Friday evening at 8:19 pm I received an email with the subject line ***Vaginal Implant Event ***.
My first reaction was “Uh-oh, here we go” because this email meant that a vaginal implant transmitter, or VIT, was laying on the ground somewhere and probably with a fawn (or fawns)! At least it happened after we had our crew in place, although they only started work on Monday.
This past winter we captured a number of adult females that received a satellite GPS collar and a VIT. The collar checks the signal from the VIT every hour and if the VIT responds it knows everything is ok. However, if the signal is lost or the temperature drops below normal body temperature the collar sends a signal to the satellite that something is amiss. Hence, the email I received.
Although late on a Friday, the timing of the birth was actually in our favor. We have to give the mother and fawn 6-10 hours to bond before we go in and try to capture the fawn(s). That meant looking for the fawn at first light on Saturday morning would be perfect.
After checking the collar ID we determined that the doe was on the Rothrock State Forest. The crew leader for the southern study area, Matt Adams, made plans for the next day with the other field techs.
The crew found the VIT at 0615 about 25 yards from a camp. Sounds easy enough, except the fawn was only 7 yards from the VIT but it took the crew 23 minutes to find it!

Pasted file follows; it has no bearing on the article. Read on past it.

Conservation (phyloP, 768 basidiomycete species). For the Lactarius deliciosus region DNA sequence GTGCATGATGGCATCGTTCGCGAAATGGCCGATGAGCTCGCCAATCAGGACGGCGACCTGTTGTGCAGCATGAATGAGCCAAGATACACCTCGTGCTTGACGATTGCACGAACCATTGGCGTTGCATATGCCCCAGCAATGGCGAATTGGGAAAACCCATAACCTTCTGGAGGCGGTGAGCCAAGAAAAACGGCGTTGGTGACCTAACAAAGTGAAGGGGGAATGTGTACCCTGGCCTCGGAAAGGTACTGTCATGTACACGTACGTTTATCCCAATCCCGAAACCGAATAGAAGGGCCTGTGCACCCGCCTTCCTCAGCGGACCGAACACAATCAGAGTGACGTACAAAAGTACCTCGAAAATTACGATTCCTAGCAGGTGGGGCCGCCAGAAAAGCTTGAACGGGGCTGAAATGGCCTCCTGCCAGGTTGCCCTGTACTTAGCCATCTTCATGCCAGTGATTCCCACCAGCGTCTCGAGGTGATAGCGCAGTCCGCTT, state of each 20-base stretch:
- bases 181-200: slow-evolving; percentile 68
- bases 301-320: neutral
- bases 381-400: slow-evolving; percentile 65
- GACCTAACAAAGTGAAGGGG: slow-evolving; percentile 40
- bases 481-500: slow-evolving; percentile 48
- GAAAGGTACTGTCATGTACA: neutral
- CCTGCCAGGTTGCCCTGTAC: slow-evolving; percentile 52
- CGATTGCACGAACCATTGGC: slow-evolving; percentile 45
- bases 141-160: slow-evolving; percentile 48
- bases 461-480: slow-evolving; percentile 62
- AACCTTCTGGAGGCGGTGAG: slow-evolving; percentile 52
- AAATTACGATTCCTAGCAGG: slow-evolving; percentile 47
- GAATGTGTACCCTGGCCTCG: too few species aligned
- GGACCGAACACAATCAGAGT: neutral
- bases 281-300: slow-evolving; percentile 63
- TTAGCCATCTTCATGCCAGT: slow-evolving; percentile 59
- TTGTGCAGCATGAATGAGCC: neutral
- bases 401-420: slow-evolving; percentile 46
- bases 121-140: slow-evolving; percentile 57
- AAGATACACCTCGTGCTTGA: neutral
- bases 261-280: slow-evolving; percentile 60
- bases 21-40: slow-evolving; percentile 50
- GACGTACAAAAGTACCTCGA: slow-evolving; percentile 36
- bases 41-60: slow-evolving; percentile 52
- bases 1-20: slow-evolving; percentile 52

The fawns was on the edge of a thicket of mountain laurel, 100 yards from a forest road and 32 yards from a camp.
The crew was able to blindfold, weigh, ear tag, and fit with a small transmitter (that will communicate with the doe’s collar) all in under 15 minutes. And although the fawn tried to escape a couple of times, Matt said “Overall the handling [of the fawn] went really well.”
Unfortunately, the crew was not able to confirm whether the doe was nearby because the VHF signal (that you can detect with a handheld receiver) only transmits from 0700-1700 hours each day (the satellite signal however transmits every hour).
So what are the odds of this little beauty surviving to its first birthday? About 50:50. And we’ll let you know how the first fawn of the study fares.